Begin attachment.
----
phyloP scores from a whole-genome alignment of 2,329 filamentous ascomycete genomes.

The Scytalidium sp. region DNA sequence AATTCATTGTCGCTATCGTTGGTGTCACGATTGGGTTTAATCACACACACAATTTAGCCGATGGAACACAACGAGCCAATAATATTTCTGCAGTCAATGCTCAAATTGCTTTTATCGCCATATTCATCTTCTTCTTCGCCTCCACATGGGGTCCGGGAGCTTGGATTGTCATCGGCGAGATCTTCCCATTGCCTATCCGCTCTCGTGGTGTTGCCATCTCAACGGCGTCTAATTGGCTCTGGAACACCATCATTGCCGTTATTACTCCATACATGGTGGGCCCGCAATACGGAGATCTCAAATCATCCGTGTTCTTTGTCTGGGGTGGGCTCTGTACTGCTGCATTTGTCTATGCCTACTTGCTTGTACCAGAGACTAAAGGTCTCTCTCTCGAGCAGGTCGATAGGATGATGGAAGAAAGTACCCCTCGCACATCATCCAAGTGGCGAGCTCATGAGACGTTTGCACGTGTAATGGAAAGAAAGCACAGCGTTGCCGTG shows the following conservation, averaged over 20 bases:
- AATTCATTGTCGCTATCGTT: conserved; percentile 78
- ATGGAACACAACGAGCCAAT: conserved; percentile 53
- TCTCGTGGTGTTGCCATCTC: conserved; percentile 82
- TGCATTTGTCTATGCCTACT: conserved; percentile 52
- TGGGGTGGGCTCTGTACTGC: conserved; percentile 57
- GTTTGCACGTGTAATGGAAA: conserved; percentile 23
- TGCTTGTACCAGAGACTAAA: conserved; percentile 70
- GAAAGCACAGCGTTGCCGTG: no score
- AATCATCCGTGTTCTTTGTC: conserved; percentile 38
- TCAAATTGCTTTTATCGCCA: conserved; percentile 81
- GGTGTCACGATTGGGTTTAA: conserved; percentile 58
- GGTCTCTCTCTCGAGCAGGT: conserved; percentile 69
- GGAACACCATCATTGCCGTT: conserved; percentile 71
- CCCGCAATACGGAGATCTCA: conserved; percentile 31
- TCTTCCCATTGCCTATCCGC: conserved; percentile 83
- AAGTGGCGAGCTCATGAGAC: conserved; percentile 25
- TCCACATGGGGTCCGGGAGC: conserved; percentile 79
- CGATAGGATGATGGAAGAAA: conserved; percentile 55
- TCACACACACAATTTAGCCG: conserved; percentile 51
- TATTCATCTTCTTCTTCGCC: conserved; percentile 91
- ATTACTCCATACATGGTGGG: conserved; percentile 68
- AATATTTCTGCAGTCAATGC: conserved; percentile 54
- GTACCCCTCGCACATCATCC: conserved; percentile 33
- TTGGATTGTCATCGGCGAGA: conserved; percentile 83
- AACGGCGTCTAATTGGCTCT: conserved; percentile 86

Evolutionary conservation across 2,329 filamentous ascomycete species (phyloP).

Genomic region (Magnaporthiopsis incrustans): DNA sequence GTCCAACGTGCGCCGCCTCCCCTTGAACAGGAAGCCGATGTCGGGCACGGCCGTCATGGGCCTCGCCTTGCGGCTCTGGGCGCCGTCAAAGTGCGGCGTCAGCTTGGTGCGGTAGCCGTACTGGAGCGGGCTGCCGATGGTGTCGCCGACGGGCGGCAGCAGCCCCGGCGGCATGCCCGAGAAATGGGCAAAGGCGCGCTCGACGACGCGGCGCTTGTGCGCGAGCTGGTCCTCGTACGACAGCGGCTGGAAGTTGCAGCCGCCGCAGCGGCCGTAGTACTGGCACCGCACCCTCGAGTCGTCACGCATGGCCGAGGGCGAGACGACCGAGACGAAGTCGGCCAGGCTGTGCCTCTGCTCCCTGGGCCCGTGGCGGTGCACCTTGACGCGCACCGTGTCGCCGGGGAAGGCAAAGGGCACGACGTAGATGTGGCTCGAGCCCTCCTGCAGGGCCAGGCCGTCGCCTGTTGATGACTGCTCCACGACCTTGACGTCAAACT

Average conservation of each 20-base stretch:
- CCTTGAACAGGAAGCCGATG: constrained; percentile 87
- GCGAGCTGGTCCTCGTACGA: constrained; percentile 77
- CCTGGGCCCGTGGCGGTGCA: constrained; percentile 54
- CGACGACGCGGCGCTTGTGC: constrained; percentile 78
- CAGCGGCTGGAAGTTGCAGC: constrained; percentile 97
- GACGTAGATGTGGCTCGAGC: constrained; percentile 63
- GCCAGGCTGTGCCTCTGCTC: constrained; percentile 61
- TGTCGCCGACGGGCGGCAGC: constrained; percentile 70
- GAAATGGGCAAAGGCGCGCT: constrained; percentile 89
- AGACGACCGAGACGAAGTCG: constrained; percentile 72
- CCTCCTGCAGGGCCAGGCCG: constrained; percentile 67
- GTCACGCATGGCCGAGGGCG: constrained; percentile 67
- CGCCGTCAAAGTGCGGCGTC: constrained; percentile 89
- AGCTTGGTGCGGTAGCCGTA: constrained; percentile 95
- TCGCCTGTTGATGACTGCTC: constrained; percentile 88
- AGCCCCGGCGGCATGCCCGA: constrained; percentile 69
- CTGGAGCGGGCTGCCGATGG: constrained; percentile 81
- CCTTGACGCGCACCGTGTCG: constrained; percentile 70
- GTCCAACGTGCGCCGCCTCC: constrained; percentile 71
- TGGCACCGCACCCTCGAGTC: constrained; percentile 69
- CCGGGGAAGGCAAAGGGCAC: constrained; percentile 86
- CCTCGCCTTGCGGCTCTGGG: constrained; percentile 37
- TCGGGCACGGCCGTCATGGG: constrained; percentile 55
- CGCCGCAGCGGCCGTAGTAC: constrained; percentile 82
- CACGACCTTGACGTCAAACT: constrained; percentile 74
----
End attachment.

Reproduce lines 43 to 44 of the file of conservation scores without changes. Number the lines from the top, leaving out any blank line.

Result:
- CGCCGTCAAAGTGCGGCGTC: constrained; percentile 89
- AGCTTGGTGCGGTAGCCGTA: constrained; percentile 95